New England Patriots special-teams captain Matthew Slater has reached agreement on a two-year deal to return to the club, according to a league source.
The two-year deal gives Slater, who entered the NFL as a fifth-round draft choice of the Patriots in 2008, a chance to spend his career with just one team. That is something his father, Pro Football Hall of Famer Jackie Slater, did by playing 20 years with the Rams.
Slater, who in 2017 won the NFL’s Bart Starr Award — given to the player who exemplifies character and leadership — is one of the Patriots’ inspirational and spiritual leaders. He’s also a perennial Pro Bowl player, having been selected to play in the game in each of the past seven seasons. That ties Steve Tasker for the most special teams Pro Bowl nods in NFL history.
The seven-time Pro Bowl special teams ace, who turns 33 in September, has spent the past 10 seasons in a New England. Slater, one of the veteran leaders in the locker room, signed a one-year, $1.8 million contract extension in 2016.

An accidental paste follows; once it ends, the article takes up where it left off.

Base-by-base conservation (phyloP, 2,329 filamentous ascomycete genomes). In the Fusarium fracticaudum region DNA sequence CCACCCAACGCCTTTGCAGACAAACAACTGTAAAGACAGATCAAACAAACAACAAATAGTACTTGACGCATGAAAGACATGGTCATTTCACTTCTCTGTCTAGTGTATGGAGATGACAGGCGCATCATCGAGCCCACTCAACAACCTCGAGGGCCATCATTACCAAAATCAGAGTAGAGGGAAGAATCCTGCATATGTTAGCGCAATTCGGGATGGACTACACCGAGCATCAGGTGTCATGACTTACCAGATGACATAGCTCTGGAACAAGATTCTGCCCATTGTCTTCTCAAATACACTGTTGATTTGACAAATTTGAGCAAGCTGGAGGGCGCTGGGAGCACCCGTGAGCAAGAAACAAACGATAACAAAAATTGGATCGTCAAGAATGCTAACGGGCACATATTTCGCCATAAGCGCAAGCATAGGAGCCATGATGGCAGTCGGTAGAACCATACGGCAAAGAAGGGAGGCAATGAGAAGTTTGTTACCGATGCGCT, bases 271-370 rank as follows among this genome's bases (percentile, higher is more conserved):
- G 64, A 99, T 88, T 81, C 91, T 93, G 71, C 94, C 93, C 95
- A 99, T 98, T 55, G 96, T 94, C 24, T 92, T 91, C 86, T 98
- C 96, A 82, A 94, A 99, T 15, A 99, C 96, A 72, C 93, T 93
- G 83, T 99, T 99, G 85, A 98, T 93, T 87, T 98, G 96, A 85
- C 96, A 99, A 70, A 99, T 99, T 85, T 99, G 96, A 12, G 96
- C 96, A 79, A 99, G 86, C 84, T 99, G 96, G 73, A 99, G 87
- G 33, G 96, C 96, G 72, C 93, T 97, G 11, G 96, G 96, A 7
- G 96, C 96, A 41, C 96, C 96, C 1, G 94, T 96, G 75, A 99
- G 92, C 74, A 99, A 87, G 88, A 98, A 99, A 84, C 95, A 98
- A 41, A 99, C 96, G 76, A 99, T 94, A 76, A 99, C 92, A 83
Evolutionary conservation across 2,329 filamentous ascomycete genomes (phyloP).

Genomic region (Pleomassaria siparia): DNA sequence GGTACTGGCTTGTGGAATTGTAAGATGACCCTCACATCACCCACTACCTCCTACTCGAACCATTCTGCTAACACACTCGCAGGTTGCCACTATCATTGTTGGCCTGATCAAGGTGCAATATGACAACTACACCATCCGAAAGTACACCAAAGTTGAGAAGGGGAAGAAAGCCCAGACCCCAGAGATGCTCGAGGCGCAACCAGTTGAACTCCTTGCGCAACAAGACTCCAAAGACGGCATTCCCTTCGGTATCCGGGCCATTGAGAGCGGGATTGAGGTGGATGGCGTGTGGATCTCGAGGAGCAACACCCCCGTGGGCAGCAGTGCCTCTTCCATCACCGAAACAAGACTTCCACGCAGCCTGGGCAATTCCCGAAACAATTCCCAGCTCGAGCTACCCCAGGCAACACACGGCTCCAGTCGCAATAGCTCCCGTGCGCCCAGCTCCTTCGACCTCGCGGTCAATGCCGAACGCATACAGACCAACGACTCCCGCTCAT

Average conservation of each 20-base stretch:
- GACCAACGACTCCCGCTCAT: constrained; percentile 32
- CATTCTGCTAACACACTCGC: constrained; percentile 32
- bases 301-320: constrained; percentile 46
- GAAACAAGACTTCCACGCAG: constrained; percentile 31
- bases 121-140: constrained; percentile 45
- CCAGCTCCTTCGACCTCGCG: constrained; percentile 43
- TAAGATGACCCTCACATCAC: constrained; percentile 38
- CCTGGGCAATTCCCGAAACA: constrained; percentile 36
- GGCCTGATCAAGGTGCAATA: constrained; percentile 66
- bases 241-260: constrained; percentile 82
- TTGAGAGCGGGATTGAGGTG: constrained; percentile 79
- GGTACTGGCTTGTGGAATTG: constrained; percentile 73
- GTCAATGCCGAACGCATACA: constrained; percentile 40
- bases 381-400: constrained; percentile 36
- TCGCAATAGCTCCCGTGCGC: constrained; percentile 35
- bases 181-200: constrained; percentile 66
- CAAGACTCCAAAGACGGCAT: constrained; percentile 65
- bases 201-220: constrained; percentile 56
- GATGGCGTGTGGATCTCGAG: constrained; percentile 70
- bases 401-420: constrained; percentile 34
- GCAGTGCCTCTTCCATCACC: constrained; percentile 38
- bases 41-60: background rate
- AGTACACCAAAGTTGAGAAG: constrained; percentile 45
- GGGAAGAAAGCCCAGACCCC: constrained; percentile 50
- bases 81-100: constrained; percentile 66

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The departure of Nate Solder, Danny Amendola, Dion Lewis and Malcolm Butler leaves the Patriots with significantly fewer playoff-tested veterans heading into 2018. All of them were members of the Patriots during the four season run from 2014-17 that saw them go to three Super Bowls and four AFC Championship Games.
When Slater was on the field, though, he was his usual productive self. Playing more than half of New England’s kicking game snaps during his 12 in-game appearances, the 32-year old was a core member of all four coverage units as either a gunner on defense – often requiring double teams – or a wedge blocker on offense. And despite the hamstring issues that plagued him, he was a key contributor to plays being made.